Sandal Castle – December

DateEvent
15/12/1286On 15th December 1286, William de Warenne, son of John de Warenne - 6th Earl of Surrey and owner of Sandal Castle - was killed at a tournament in Croydon, just 6 months after the birth of his son and heir, John, who would become the seventh and last Earl of Surrey and last of the de Warenne's to own Sandal Castle.
DateEvent
2/12/1307On 2nd December 1307, John de Warenne, 7th Earl of Surrey and owner of Sandal Castle, opposed Piers Gaveston, Earl of Cornwall, and court favourite of Edward II, at a tournament at Wallingford. Later, after Gaveston’s execution, Edward II forbade de Warenne to attend tournaments at Newmarket on the 17th January 1313 and Brackley on the 16th September that same year.
DateEvent
18/12/1484On 18th December 1484, a message from Thomas Wrangwysh, Mayor of York, addressed to the Earl of Lincoln, Lord President of the Council of the North, arrived at Sandal Castle. John Stafford and his son, Richard had been arrested (and confessed) on charges of counterfeiting French crowns and ‘uttering’ (passing) them within the city. Under a statute of Edward III, false coining was high treason punishable by a gruesome death. Wrangwysh requested the Earl ‘to show your commandment by our servant this bearer how I shall deal with the said John and with his son’. Lincoln requested Stafford to be sent to him to be examined with his son kept at York. However, York’s city council baulked at its authority being questioned and requested Stafford, ‘after your high pleasure and wisdom’ to be remitted to York ‘to be punished after his demerits, according to the rights of the said city’. Albeit Stafford’s (and son’s) fate is not known, it is likely his defence of finding coining irons in Derbyshire and counterfeiting foreign coins and not English ones was not a felony and would not become so until the reign of Henry VII!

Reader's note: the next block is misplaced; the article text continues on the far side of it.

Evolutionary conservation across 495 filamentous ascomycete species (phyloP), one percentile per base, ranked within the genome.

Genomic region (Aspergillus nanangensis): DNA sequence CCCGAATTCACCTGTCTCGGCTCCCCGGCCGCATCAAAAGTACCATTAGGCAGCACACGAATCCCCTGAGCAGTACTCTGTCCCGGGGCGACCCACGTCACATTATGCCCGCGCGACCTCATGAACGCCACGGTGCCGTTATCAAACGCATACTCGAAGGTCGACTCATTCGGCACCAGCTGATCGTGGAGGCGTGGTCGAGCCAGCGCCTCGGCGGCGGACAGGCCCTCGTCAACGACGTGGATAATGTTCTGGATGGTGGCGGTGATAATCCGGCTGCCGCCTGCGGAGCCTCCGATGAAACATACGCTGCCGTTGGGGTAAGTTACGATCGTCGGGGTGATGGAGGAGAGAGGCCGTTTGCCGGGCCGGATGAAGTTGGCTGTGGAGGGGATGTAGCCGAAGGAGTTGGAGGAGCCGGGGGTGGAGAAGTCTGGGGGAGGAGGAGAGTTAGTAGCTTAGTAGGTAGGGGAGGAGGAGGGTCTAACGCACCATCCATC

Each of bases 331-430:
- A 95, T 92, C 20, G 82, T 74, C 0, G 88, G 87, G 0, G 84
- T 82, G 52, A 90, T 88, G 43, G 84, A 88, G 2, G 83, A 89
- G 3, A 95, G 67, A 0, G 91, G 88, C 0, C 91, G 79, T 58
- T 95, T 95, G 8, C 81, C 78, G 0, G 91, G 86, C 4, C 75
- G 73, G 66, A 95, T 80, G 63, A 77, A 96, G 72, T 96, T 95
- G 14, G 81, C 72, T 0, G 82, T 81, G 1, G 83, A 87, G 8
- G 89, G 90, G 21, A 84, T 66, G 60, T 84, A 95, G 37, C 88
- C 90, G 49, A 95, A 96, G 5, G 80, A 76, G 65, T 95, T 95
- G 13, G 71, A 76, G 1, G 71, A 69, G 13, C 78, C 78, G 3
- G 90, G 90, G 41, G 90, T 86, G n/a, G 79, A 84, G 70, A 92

21/12/1460Between 21st -24th December 1460, Richard Duke of York arrived at his castle at Sandal with an army of approximately 5,000 men. Richard had initially intended to confront the Lancastrian armies based at Pontefract but, on realising he would be significantly outnumbered (the Lancastrians had approx. 15,000 troops), Richard decided he would have to spend Christmas at Sandal awaiting reinforcements from his son Edward Earl of March (later Edward IV); Edward had headed to the Welsh Marches to suppress a Lancastrian uprising in that area. Some contemporaries have the issue of the ravaging of the Yorkist properties in Yorkshire, especially by the Earls of Northumberland and Clifford, as the reason why York travelled north from London. However, what should not be forgotten is that it was the recovery of the Lancastrian strongholds such as Pontefract Castle that were key reasons for York's  venture.
25/12/1454On 25th December 1454, Henry VI awoke from his stupor and his senses quickly returned. He was introduced to his son Edward who had been born the previous year, and he quickly began to reverse all of the policies of the Duke of York that had been pursued over the last year. Richard would retire quietly to his castle at Sandal.